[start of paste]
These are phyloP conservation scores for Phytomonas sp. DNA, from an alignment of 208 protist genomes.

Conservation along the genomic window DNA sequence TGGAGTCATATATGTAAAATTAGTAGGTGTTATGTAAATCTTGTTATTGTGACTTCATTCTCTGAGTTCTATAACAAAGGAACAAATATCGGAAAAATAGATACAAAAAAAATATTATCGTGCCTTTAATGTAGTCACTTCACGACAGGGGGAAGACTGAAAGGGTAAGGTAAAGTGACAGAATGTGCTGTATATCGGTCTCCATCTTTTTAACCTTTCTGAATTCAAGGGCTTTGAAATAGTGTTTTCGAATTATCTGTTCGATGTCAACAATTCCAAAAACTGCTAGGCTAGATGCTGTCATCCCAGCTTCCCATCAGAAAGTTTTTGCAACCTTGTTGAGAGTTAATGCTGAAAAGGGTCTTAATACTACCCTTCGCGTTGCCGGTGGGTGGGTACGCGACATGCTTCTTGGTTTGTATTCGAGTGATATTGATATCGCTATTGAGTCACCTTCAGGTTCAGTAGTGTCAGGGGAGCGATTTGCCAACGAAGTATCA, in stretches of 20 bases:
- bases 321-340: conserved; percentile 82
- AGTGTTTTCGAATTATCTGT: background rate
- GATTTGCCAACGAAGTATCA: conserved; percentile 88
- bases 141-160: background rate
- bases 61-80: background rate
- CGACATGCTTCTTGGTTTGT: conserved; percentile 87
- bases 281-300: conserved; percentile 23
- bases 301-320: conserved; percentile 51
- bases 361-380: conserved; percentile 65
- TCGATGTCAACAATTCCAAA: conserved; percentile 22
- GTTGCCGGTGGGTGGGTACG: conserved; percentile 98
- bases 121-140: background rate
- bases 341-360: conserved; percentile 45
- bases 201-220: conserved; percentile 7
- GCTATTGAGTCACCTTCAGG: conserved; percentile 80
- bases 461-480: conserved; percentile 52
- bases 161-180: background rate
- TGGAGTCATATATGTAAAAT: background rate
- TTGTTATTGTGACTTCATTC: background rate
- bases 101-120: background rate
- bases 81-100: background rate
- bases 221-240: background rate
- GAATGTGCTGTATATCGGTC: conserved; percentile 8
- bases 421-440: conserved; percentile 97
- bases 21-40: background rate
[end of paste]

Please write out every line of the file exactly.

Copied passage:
These are phyloP conservation scores for Phytomonas sp. DNA, from an alignment of 208 protist genomes.

Conservation along the genomic window DNA sequence TGGAGTCATATATGTAAAATTAGTAGGTGTTATGTAAATCTTGTTATTGTGACTTCATTCTCTGAGTTCTATAACAAAGGAACAAATATCGGAAAAATAGATACAAAAAAAATATTATCGTGCCTTTAATGTAGTCACTTCACGACAGGGGGAAGACTGAAAGGGTAAGGTAAAGTGACAGAATGTGCTGTATATCGGTCTCCATCTTTTTAACCTTTCTGAATTCAAGGGCTTTGAAATAGTGTTTTCGAATTATCTGTTCGATGTCAACAATTCCAAAAACTGCTAGGCTAGATGCTGTCATCCCAGCTTCCCATCAGAAAGTTTTTGCAACCTTGTTGAGAGTTAATGCTGAAAAGGGTCTTAATACTACCCTTCGCGTTGCCGGTGGGTGGGTACGCGACATGCTTCTTGGTTTGTATTCGAGTGATATTGATATCGCTATTGAGTCACCTTCAGGTTCAGTAGTGTCAGGGGAGCGATTTGCCAACGAAGTATCA, in stretches of 20 bases:
- bases 321-340: conserved; percentile 82
- AGTGTTTTCGAATTATCTGT: background rate
- GATTTGCCAACGAAGTATCA: conserved; percentile 88
- bases 141-160: background rate
- bases 61-80: background rate
- CGACATGCTTCTTGGTTTGT: conserved; percentile 87
- bases 281-300: conserved; percentile 23
- bases 301-320: conserved; percentile 51
- bases 361-380: conserved; percentile 65
- TCGATGTCAACAATTCCAAA: conserved; percentile 22
- GTTGCCGGTGGGTGGGTACG: conserved; percentile 98
- bases 121-140: background rate
- bases 341-360: conserved; percentile 45
- bases 201-220: conserved; percentile 7
- GCTATTGAGTCACCTTCAGG: conserved; percentile 80
- bases 461-480: conserved; percentile 52
- bases 161-180: background rate
- TGGAGTCATATATGTAAAAT: background rate
- TTGTTATTGTGACTTCATTC: background rate
- bases 101-120: background rate
- bases 81-100: background rate
- bases 221-240: background rate
- GAATGTGCTGTATATCGGTC: conserved; percentile 8
- bases 421-440: conserved; percentile 97
- bases 21-40: background rate